The music videos for singles from the album were played in relatively heavy rotation on MTV.[29] Also during the 1990s, MTV's Headbangers Ball used excerpts from the album's songs for the show's opening theme, bumpers, and closing theme.[30] "Walk" and "Mouth for War" are available as downloadable tracks for the video game Rock Band 3.[31][32] "Walk" was also featured on Madden NFL 10, CSI: NY and Monday Night Football.[17][33]

20th anniversary reissue[edit]

On May 15, 2012, a two-disc deluxe edition of Vulgar Display of Power was released to celebrate its 20th Anniversary.[34] Disc one is a remastered version of the original album along with the song "Piss".[34] Disc two is a DVD featuring six songs from Pantera's set at their 1992 Monsters of Rock performance in Reggio Emilia, Italy.[34] Disc two also contains the three music videos for "Mouth for War", "Walk" and "This Love".[34] Vinnie Paul said that "Piss" was "the only undiscovered complete Pantera track there ever was" and it would appear on the 20th anniversary release.[35] He also said that at the time of the original release, the band thought that it didn't feel right to go on the record.[35]

Reception[edit]

Critical reception[edit]

Professional ratings
Review scores
Source Rating
AllMusic 4.5/5 stars[36]
The Austin Chronicle 4/5 stars[37]
Brave Words & Bloody Knuckles 9.5/10[38]
Entertainment Weekly A[39]
Kerrang! 4/5 stars[40]
The Phoenix 3.5/4 stars[41]
Q 4/5 stars[42]
Record Collector 4/5 stars[43]
The Rolling Stone Album Guide 4/5 stars[44]
Sputnikmusic 4.0/5[45]

Vulgar Display of Power received positive reviews on release. Many critics have praised Darrell's guitar work on the album and use of heavy riffs to set the tone for the album.[36][39][41][46] Reviewers also pointed out the change in Anselmo's vocals from previous releases, with him using deeper growls and powerful vocals to accompany the catchy riffs and aggressive lyrics.[36][41][46]

Kerrang! and Sputnikmusic both gave the album 4 out of 5.[40][45] Steve Huey of AllMusic rated the album 4.5 out of 5 stars, describing it as "One of the most influential heavy metal albums of the 1990s".[36] He also said that while the album stacks the best songs at the beginning, the riffs and sonic textures are more consistently interesting than those used in Cowboys from Hell.[36] Janiss Garza writing for Entertainment Weekly said that it was "one of the most satisfying heavy metal records since Metallica's early-80s cult days".[39] She also praised the album's two ballad tracks "This Love" and "Hollow" stating "their tough edge slashes painfully through deep introspection about personal relationships".[39]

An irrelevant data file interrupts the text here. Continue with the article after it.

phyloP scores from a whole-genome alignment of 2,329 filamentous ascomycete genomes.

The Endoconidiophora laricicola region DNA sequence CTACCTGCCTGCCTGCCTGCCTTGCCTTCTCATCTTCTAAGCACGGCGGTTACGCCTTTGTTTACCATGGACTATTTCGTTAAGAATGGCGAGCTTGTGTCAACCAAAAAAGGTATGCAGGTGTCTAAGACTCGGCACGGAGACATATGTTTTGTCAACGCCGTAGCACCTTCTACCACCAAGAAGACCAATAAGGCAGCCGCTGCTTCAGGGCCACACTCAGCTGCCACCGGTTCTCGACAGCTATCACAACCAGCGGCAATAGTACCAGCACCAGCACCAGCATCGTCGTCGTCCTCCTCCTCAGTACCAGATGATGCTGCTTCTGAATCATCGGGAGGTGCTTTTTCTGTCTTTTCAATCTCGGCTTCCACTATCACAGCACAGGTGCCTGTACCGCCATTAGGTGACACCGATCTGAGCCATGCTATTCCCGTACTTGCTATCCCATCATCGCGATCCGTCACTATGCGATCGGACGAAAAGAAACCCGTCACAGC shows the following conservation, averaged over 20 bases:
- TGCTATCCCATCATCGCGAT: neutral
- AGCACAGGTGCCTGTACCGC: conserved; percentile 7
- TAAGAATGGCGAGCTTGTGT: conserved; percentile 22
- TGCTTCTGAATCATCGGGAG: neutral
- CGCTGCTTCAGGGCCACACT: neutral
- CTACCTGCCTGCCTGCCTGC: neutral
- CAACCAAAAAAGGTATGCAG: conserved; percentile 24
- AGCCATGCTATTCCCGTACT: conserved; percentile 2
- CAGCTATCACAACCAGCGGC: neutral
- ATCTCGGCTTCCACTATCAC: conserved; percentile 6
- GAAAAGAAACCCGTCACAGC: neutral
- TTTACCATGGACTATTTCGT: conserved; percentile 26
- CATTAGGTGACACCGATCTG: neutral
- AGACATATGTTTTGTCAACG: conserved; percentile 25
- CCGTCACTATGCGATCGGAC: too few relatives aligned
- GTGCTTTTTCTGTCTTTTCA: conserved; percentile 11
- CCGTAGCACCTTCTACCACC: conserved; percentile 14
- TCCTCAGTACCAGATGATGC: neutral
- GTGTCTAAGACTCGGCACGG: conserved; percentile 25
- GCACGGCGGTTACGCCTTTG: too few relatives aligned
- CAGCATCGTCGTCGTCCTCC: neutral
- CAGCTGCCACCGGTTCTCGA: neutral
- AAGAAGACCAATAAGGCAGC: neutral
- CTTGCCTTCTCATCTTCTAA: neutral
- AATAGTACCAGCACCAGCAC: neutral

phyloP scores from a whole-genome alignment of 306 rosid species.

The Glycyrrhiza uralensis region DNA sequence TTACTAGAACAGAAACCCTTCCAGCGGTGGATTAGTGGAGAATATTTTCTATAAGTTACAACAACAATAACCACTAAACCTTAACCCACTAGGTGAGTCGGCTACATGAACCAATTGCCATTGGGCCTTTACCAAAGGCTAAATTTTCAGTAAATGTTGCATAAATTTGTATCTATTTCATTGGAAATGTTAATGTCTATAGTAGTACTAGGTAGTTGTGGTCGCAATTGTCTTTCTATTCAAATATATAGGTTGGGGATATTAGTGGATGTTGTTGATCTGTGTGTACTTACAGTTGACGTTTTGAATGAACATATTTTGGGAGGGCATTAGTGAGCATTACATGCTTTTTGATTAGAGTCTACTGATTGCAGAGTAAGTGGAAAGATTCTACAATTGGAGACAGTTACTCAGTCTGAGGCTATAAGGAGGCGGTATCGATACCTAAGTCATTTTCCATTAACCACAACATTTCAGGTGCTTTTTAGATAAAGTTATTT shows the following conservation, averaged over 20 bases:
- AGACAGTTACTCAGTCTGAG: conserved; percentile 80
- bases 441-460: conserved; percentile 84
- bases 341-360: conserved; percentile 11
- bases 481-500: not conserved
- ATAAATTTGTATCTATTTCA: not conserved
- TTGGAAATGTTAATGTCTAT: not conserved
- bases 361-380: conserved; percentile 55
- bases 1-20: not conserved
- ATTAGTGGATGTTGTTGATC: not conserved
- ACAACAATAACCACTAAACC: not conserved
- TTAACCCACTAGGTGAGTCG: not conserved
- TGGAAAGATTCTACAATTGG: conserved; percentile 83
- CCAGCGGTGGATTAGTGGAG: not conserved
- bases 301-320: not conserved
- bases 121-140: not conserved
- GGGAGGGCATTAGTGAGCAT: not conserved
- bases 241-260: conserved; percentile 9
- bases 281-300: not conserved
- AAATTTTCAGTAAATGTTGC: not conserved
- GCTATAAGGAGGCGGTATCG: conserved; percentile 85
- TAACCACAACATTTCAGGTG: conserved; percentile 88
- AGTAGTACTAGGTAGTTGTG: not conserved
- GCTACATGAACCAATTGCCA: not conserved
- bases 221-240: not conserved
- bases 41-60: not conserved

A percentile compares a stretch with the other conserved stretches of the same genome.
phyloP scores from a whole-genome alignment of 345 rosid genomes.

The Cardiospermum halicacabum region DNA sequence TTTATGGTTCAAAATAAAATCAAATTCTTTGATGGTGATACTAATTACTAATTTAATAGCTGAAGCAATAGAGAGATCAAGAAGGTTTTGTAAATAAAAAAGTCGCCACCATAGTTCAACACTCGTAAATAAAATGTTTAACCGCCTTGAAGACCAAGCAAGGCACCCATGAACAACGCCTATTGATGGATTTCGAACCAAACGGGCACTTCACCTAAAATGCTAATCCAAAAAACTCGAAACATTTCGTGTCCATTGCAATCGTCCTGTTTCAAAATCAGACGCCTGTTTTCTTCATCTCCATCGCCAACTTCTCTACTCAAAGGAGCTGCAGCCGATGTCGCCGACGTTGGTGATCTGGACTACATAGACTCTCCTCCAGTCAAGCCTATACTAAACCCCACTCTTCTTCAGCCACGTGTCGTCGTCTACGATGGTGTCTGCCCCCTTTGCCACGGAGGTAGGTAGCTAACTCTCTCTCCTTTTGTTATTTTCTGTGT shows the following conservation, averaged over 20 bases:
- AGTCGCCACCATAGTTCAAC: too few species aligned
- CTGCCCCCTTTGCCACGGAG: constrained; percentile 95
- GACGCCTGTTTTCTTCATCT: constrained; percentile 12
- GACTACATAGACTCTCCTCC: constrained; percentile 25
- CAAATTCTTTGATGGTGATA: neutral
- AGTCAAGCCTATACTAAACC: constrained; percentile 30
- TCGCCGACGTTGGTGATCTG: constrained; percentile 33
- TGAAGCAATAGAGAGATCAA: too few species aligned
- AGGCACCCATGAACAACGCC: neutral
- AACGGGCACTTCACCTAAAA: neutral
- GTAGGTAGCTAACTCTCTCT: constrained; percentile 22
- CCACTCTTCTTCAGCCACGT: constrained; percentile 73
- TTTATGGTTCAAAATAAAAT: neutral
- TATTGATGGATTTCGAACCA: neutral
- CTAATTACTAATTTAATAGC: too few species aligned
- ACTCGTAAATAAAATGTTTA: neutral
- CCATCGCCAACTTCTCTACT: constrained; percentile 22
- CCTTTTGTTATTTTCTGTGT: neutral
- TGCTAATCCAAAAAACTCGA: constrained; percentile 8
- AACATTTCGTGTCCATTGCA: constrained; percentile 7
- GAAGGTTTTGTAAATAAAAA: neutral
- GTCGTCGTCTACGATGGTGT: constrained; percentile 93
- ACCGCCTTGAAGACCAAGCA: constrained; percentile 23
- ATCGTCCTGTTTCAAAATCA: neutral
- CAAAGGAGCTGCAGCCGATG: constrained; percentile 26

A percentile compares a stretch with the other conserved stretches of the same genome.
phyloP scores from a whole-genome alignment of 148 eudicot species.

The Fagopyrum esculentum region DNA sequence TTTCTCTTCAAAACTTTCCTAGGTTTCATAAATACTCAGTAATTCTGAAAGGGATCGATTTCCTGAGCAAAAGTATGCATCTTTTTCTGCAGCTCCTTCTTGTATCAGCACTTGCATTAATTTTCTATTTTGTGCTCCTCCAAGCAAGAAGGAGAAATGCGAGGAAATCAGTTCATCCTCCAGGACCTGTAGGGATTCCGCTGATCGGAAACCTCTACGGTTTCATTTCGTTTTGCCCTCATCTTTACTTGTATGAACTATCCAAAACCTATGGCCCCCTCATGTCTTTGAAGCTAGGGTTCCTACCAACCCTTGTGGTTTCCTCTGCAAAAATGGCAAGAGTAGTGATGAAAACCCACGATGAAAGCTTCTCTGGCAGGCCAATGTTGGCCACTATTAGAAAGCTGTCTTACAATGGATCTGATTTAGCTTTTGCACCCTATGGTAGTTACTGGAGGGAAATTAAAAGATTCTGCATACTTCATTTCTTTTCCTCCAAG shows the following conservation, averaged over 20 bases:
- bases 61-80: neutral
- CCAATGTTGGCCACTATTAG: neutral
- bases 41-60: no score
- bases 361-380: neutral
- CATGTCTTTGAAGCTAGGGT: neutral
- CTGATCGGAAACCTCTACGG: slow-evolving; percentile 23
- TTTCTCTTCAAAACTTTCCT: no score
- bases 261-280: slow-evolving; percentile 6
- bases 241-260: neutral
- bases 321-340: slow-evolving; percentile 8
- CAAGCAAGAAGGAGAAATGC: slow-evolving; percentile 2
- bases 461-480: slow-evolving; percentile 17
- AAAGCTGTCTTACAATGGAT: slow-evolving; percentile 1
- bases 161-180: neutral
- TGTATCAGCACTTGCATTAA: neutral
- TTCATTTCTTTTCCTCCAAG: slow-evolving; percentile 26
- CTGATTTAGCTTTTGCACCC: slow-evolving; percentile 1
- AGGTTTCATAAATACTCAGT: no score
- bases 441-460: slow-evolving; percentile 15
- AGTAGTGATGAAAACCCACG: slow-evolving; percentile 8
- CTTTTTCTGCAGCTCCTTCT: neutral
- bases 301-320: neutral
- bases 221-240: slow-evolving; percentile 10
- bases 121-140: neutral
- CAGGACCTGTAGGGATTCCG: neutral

Reviewing the 20th Anniversary reissue, Michael Christopher of The Phoenix rated the album 3.5 out of 4 stars stating while the bonus track "Piss" doesn't match up to the rest of the material, the groove that flows through the original record is the muscle behind what mattered most.[41] Denise Falzon of Exclaim! stated that the reissue sounds a little cleaner from the enhanced production quality.[46] She noted that "Piss" does sound oddly out of place on the reissue, but the release is worthwhile for the DVD showcasing the band's dynamic live performance.[46] In 2005, Vulgar Display of Power was ranked number 333 in Rock Hard magazine's book of The 500 Greatest Rock & Metal Albums of All Time.[47]

Commercial performance[edit]

Vulgar Display of Power peaked at number 44 on the Billboard 200 albums chart and spent a total of 79 weeks on the chart, the most weeks any Pantera album spent on the chart.[48] The album also peaked at number 64 on the UK Albums Chart,[49] number 69 on the German Chart,[50] and number 54 on the Oricon Chart.[51] The album has since gone on to become Pantera's best selling album, attaining many certifications since its release including double platinum status in the United States.[52] The album achieved gold status in Canada, in August 1993 and has achieved gold status in the UK.[53][54] The album has also achieved a platinum certification in Australia.[55] In the week ending May 20, 2012, the album re-entered the Billboard 200 chart at number 48, taking the total sales to 2,177,000 copies.[56] This was due to release of the 20th Anniversary reissue which sold over 9000 copies in the U.S. during its first week.[57]